# Interactive¶

Note

The visualization is currently buggy in Safari.

## Start visualization¶

tacoma offers the possibility to interactively visualize temporal networks. The visualization process works comparable to a video, where the temporal network is binned to a certain duration dt, called a frame. Then the visualization ticks through the frames.

The visualization can be started with the function tacoma.interactive.visualize().

For a visualization, a new directory is created in tacoma’s internal directory, ~/.tacoma/web, and filled with temporary tacos. The program then starts a local HTTP-server and boots the visualization. In order to stop the server, use the KeyboardInterrupt signal, i.e. in the console use Ctr+C and in Jupyter notebooks use the stop button.

Here’s an example on how it works. I think the GUI is pretty self-explanatory.

>>> import tacoma as tc
>>> from tacoma.interactive import visualize
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>>> visualize(temporal_network, frame_dt = 20)


This is the result:

You can pause the visualization using space and tick through single frames using the ← and → keys.

The concurrent visualization of multiple temporal networks is possible if you provide a list of temporal networks and all of them have the same duration.

In order to tailor the visualization to your needs you can pass the argument config to the function, wich is a dictionary of settings for the visualization. The standard configuration is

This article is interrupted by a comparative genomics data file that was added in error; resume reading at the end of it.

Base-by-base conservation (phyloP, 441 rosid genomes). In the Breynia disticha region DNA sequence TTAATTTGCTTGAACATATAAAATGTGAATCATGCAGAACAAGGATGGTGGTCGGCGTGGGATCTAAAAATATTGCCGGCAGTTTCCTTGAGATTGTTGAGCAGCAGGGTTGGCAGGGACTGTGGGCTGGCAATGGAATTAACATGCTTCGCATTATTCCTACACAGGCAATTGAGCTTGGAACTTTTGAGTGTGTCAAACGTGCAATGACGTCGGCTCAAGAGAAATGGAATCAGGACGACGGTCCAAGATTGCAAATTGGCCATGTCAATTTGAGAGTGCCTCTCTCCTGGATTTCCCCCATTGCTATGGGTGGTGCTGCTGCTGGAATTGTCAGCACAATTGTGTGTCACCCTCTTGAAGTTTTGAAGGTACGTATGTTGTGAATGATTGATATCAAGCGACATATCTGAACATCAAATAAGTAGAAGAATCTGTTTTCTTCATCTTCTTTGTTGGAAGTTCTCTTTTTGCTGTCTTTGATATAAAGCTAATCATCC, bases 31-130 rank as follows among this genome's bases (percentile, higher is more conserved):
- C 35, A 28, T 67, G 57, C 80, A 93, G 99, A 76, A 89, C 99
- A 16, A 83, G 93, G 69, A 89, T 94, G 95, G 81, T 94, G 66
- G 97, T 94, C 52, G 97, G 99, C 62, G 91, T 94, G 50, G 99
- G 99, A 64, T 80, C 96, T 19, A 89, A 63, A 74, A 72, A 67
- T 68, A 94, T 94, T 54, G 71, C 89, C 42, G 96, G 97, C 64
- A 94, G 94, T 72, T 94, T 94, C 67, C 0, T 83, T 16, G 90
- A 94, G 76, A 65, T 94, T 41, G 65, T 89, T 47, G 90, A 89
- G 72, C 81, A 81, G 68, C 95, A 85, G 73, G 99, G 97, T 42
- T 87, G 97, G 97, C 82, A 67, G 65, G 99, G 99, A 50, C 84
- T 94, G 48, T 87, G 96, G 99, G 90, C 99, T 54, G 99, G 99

config = {

# width of the visualization
"plot_width" : 320 ,

# Height of the network plot
"network_plot_height" : 250,

# Height of the edge activity plot
"edges_plot_height" : 100,

# whitespace between plots

# at which frame to start the visualization
"start_it" : 0,

# mean distance between nodes

# repelling force between nodes
"node_charge": -8,

# width of edges in edge activity plot
"edge_line_width" : 1,

# font size of titles and temporal labels
"font_size_in_px" : 14,

# width of links in the network plot

# precision of time label
"d3_format_string": ".3f",
}


## Export visualization¶

It’s also possible to concurrently visualize and export the visualization to a directory. Say you want to export to ~/Websites/HT09_visualization. You can simply do

import tacoma as tc
from tacoma.interactive import visualize
visualize(temporal_network, frame_dt = 20, export_path='~/Websites/HT09_visualization')


Now the directory ~/Websites/HT09_visualization holds all files necessary to reproduce the visualization. You could, e.g., use the terminal to do the following

cd ~/Websites/HT09_visualization
python -m "http.server" 1313


Then the visualization is reachable on your machine at http://localhost:1313/. The directory does not have to be the webpage’s root directory though – it works as any subdirectory, too, e.g.

cd ~/Websites
python -m "http.server" 1313


would give you the same visualization, but this time at http://localhost:1313/HT09_visualization.

Of course you can copy the files to your webserver, too, which will make it possible to explore the visualization online.